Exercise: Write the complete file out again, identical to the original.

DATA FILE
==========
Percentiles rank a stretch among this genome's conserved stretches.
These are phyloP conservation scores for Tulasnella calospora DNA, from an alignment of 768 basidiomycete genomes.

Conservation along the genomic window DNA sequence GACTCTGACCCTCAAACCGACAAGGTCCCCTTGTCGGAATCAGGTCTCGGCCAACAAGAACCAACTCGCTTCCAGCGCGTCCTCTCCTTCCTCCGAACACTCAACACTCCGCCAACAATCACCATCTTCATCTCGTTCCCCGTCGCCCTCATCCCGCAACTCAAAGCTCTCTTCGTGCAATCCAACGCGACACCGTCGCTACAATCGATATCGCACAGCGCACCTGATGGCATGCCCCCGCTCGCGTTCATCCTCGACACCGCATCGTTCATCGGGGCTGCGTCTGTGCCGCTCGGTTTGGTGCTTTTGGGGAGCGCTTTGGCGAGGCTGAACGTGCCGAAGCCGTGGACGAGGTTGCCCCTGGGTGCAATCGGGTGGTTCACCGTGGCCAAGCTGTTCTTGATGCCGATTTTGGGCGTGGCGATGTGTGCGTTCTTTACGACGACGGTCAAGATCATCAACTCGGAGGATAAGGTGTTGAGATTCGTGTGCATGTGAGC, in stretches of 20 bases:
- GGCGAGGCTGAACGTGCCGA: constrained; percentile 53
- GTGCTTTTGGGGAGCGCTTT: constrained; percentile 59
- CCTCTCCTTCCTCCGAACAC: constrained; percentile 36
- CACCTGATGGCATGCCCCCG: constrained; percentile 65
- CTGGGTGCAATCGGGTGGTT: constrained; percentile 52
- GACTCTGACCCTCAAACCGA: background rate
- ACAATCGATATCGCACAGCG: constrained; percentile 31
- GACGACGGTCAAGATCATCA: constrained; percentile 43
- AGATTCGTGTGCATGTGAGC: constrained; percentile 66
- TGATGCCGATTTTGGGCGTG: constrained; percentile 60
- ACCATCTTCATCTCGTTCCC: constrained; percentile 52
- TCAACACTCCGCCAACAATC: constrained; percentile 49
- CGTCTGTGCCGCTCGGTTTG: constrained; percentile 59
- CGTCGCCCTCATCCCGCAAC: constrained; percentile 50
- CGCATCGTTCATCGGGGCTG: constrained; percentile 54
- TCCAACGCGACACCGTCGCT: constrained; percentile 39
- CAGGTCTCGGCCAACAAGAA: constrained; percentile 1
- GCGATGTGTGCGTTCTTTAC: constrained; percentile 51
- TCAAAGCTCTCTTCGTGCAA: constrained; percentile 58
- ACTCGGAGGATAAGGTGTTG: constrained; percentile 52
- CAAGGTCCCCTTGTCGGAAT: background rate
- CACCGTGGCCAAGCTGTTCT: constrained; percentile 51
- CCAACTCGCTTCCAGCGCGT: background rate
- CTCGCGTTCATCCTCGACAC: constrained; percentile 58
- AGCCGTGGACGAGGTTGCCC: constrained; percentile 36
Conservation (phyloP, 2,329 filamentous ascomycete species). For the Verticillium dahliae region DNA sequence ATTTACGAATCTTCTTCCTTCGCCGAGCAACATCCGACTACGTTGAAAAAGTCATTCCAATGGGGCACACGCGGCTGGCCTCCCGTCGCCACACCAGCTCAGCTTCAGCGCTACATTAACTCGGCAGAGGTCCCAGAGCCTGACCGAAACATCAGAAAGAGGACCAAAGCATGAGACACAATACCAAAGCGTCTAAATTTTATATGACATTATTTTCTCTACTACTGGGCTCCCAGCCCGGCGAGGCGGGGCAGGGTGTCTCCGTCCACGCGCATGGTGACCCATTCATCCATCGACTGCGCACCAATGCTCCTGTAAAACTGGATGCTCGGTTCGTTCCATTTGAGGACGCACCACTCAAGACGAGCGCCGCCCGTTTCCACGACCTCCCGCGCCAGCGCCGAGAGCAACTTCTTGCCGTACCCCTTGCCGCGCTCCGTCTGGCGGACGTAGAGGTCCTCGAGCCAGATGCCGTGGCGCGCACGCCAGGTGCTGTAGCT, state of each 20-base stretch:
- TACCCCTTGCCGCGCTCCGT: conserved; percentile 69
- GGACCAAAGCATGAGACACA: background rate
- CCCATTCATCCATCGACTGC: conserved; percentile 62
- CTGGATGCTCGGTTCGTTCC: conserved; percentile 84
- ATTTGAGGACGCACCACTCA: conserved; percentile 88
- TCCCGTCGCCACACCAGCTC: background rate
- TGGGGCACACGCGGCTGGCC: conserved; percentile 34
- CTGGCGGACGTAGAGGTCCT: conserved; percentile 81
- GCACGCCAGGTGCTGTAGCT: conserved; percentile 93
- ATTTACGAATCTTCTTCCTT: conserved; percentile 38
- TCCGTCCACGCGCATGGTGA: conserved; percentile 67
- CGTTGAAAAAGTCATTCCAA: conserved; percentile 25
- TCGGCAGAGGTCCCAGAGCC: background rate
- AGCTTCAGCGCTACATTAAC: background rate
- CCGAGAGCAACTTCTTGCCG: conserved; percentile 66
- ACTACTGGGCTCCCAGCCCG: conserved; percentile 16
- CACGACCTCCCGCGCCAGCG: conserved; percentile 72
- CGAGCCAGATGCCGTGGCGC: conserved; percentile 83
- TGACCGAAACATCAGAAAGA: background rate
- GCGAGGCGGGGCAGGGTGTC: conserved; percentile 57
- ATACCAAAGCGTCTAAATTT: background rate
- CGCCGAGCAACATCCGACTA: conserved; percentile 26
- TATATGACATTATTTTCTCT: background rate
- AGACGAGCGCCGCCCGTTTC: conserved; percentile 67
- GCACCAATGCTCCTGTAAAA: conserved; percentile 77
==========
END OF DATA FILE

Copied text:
Percentiles rank a stretch among this genome's conserved stretches.
These are phyloP conservation scores for Tulasnella calospora DNA, from an alignment of 768 basidiomycete genomes.

Conservation along the genomic window DNA sequence GACTCTGACCCTCAAACCGACAAGGTCCCCTTGTCGGAATCAGGTCTCGGCCAACAAGAACCAACTCGCTTCCAGCGCGTCCTCTCCTTCCTCCGAACACTCAACACTCCGCCAACAATCACCATCTTCATCTCGTTCCCCGTCGCCCTCATCCCGCAACTCAAAGCTCTCTTCGTGCAATCCAACGCGACACCGTCGCTACAATCGATATCGCACAGCGCACCTGATGGCATGCCCCCGCTCGCGTTCATCCTCGACACCGCATCGTTCATCGGGGCTGCGTCTGTGCCGCTCGGTTTGGTGCTTTTGGGGAGCGCTTTGGCGAGGCTGAACGTGCCGAAGCCGTGGACGAGGTTGCCCCTGGGTGCAATCGGGTGGTTCACCGTGGCCAAGCTGTTCTTGATGCCGATTTTGGGCGTGGCGATGTGTGCGTTCTTTACGACGACGGTCAAGATCATCAACTCGGAGGATAAGGTGTTGAGATTCGTGTGCATGTGAGC, in stretches of 20 bases:
- GGCGAGGCTGAACGTGCCGA: constrained; percentile 53
- GTGCTTTTGGGGAGCGCTTT: constrained; percentile 59
- CCTCTCCTTCCTCCGAACAC: constrained; percentile 36
- CACCTGATGGCATGCCCCCG: constrained; percentile 65
- CTGGGTGCAATCGGGTGGTT: constrained; percentile 52
- GACTCTGACCCTCAAACCGA: background rate
- ACAATCGATATCGCACAGCG: constrained; percentile 31
- GACGACGGTCAAGATCATCA: constrained; percentile 43
- AGATTCGTGTGCATGTGAGC: constrained; percentile 66
- TGATGCCGATTTTGGGCGTG: constrained; percentile 60
- ACCATCTTCATCTCGTTCCC: constrained; percentile 52
- TCAACACTCCGCCAACAATC: constrained; percentile 49
- CGTCTGTGCCGCTCGGTTTG: constrained; percentile 59
- CGTCGCCCTCATCCCGCAAC: constrained; percentile 50
- CGCATCGTTCATCGGGGCTG: constrained; percentile 54
- TCCAACGCGACACCGTCGCT: constrained; percentile 39
- CAGGTCTCGGCCAACAAGAA: constrained; percentile 1
- GCGATGTGTGCGTTCTTTAC: constrained; percentile 51
- TCAAAGCTCTCTTCGTGCAA: constrained; percentile 58
- ACTCGGAGGATAAGGTGTTG: constrained; percentile 52
- CAAGGTCCCCTTGTCGGAAT: background rate
- CACCGTGGCCAAGCTGTTCT: constrained; percentile 51
- CCAACTCGCTTCCAGCGCGT: background rate
- CTCGCGTTCATCCTCGACAC: constrained; percentile 58
- AGCCGTGGACGAGGTTGCCC: constrained; percentile 36
Conservation (phyloP, 2,329 filamentous ascomycete species). For the Verticillium dahliae region DNA sequence ATTTACGAATCTTCTTCCTTCGCCGAGCAACATCCGACTACGTTGAAAAAGTCATTCCAATGGGGCACACGCGGCTGGCCTCCCGTCGCCACACCAGCTCAGCTTCAGCGCTACATTAACTCGGCAGAGGTCCCAGAGCCTGACCGAAACATCAGAAAGAGGACCAAAGCATGAGACACAATACCAAAGCGTCTAAATTTTATATGACATTATTTTCTCTACTACTGGGCTCCCAGCCCGGCGAGGCGGGGCAGGGTGTCTCCGTCCACGCGCATGGTGACCCATTCATCCATCGACTGCGCACCAATGCTCCTGTAAAACTGGATGCTCGGTTCGTTCCATTTGAGGACGCACCACTCAAGACGAGCGCCGCCCGTTTCCACGACCTCCCGCGCCAGCGCCGAGAGCAACTTCTTGCCGTACCCCTTGCCGCGCTCCGTCTGGCGGACGTAGAGGTCCTCGAGCCAGATGCCGTGGCGCGCACGCCAGGTGCTGTAGCT, state of each 20-base stretch:
- TACCCCTTGCCGCGCTCCGT: conserved; percentile 69
- GGACCAAAGCATGAGACACA: background rate
- CCCATTCATCCATCGACTGC: conserved; percentile 62
- CTGGATGCTCGGTTCGTTCC: conserved; percentile 84
- ATTTGAGGACGCACCACTCA: conserved; percentile 88
- TCCCGTCGCCACACCAGCTC: background rate
- TGGGGCACACGCGGCTGGCC: conserved; percentile 34
- CTGGCGGACGTAGAGGTCCT: conserved; percentile 81
- GCACGCCAGGTGCTGTAGCT: conserved; percentile 93
- ATTTACGAATCTTCTTCCTT: conserved; percentile 38
- TCCGTCCACGCGCATGGTGA: conserved; percentile 67
- CGTTGAAAAAGTCATTCCAA: conserved; percentile 25
- TCGGCAGAGGTCCCAGAGCC: background rate
- AGCTTCAGCGCTACATTAAC: background rate
- CCGAGAGCAACTTCTTGCCG: conserved; percentile 66
- ACTACTGGGCTCCCAGCCCG: conserved; percentile 16
- CACGACCTCCCGCGCCAGCG: conserved; percentile 72
- CGAGCCAGATGCCGTGGCGC: conserved; percentile 83
- TGACCGAAACATCAGAAAGA: background rate
- GCGAGGCGGGGCAGGGTGTC: conserved; percentile 57
- ATACCAAAGCGTCTAAATTT: background rate
- CGCCGAGCAACATCCGACTA: conserved; percentile 26
- TATATGACATTATTTTCTCT: background rate
- AGACGAGCGCCGCCCGTTTC: conserved; percentile 67
- GCACCAATGCTCCTGTAAAA: conserved; percentile 77